Fiction rambling

Originally published at Notes from the bunker…. You can comment here or there.

I kinda sorta fancy myself a connoisseur of post-apocalypse fiction. With one or two exceptions I’ve pretty much read them all. As of late I’ve been reading a few different ones but I always find myself drawn back to “Alas Babylon”. I hadn’t given it much thought, but that’s the one book of the genre that usually finds its way to my nightstand more than any other. I think the reason is because if you look at 99% of the fiction out there its just one long shoot-em-up after another. “Alas Babylon” has one major shootout and it isn’t nearly as detailed as contemporary ones, where every characters gun is lovingly described in the most painstaking detail. (Does it matter if the bad guy is shot with a ‘revolver’ rather than a ‘six-inch Metalifed Colt Python’?) I understand that the majority of readers of this genre would happily identify themselves as ‘gun nuts’ (although I prefer the term ‘Ballistic-American’) and therefore theres going to be a certain amount of ‘fan service’ in the form of major gunplay. However, I think many times it detracts from the story. Every so often, to amuse myself, I’ll pick up a recently published book and count how many pages I can randomly turn to before I find one that doesn’t have the word “gun”, “ammo”, “shoot”, “rifle” or some other firefight boilerplate in it. Not easy.

Some books pretty much dispense with the pretext and just generally devolve into gun pr0n. The classic example is Ahern’s “The Survivalist” series which was a lot of fun to read in my teens but now comes across as just formulaic pulp.(But I do admit to re-reading it sometimes for nostalgia’s sake.) A worse example (or, more accurately, a better example of worse behavior) would be Johnstone’s monotonous “Ashes” series. I genuinely believe each book was identical with only locations, names and ‘threat of the month’ being changed from book to book. Its end was unusuaully unglamorous and the authors new works didn’t seem to have anything new except a bizarre and uncharacteristic religious overtone. The only truly notable thing about Johnstone’s book was its promotion of a political philosophy that for a while had some rather devoted followers.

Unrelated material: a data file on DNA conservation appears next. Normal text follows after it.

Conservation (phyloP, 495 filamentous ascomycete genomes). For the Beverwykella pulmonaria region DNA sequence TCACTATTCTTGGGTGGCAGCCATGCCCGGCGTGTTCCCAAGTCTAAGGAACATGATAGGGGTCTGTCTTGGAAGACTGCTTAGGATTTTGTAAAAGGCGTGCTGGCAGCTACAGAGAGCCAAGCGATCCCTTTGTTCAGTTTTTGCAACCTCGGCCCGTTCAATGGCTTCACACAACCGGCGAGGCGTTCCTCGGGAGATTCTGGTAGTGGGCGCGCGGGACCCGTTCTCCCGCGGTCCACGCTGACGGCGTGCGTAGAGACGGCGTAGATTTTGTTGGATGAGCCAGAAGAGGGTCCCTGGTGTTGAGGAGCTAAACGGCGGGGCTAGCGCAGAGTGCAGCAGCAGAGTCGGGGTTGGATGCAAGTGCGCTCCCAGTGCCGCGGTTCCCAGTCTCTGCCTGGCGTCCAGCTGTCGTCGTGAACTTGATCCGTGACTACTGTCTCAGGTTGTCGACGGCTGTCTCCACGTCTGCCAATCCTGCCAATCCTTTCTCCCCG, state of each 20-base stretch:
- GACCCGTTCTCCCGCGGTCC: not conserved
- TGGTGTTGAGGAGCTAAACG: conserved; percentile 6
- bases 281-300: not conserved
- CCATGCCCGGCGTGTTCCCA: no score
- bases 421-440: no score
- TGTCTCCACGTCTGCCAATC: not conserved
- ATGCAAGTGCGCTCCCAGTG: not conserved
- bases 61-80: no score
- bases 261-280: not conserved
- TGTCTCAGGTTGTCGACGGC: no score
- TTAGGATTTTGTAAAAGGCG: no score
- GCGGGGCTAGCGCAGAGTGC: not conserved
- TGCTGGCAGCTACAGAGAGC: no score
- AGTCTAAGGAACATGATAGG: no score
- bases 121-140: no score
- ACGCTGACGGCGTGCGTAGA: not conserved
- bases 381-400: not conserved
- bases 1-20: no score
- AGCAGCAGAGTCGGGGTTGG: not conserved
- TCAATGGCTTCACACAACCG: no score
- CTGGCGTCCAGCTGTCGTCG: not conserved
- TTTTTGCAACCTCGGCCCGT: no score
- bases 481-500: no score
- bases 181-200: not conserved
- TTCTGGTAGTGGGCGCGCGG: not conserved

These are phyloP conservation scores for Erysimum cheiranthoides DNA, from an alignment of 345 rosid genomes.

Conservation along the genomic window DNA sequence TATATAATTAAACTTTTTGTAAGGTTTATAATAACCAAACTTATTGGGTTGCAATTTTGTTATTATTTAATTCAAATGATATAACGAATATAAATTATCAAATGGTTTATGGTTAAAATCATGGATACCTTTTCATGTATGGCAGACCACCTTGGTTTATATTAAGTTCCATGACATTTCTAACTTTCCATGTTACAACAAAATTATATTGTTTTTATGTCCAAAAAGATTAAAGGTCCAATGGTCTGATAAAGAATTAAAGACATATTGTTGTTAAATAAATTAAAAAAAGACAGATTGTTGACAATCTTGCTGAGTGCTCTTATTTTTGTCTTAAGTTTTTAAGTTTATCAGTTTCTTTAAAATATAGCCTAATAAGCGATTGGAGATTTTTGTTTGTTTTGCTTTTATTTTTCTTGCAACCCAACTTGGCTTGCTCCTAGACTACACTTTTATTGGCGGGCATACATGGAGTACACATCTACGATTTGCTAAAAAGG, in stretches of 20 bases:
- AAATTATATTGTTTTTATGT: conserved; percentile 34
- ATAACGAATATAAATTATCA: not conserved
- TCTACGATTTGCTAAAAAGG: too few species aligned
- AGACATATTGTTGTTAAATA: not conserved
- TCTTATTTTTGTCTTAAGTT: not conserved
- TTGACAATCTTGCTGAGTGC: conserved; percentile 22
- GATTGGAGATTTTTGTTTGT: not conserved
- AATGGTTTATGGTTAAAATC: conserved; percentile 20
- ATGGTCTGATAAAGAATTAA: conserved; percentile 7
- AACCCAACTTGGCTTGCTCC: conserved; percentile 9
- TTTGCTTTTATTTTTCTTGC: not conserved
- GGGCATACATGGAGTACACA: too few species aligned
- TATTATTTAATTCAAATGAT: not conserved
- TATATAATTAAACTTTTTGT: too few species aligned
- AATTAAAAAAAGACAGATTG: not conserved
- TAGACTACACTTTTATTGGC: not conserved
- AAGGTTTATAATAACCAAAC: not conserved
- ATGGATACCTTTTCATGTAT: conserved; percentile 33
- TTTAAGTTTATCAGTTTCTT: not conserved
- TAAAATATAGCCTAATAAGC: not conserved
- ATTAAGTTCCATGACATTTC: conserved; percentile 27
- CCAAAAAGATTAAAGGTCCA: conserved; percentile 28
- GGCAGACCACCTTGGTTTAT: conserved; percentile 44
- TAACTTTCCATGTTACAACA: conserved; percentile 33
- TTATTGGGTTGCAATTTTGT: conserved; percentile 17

The end of western civilization will certainly have its violent moments, no doubt. However, I don’t think it will constantly be a day-to-day gunbattle with roving biker gangs and UN/federal/foreign troops as suggested by most contemporary fiction. I’ve become more interested in the more mundane aspects of preparedness and like to see how they’re handled in fiction … lack of refrigeration, medical care, fuel shortages, etc, etc.

Now, before anyone calls me a hypocrite, I freely admit to having some modest amounts of firearms and ammo tucked away. I may not believe the end of the world will be one long running gunbattle but I figure it wouldn’t hurt to be prepared in case I’m wrong. While we’re on the subject of fiction, Im going to recommend a book that isn’t necessarily TEOTWAWKI but still has some value – Starship Troopers, by Heinlein. The book has almost nothing to do with preparedness per se, but does give much food for thought regarding why we fight and sacrifice, live within codes of conduct, etc, etc. For the love of Crom, don’t think the book has anything to do with the craptacular movies of the same name. Read the book. Skip the movies.

5 thoughts on “Fiction rambling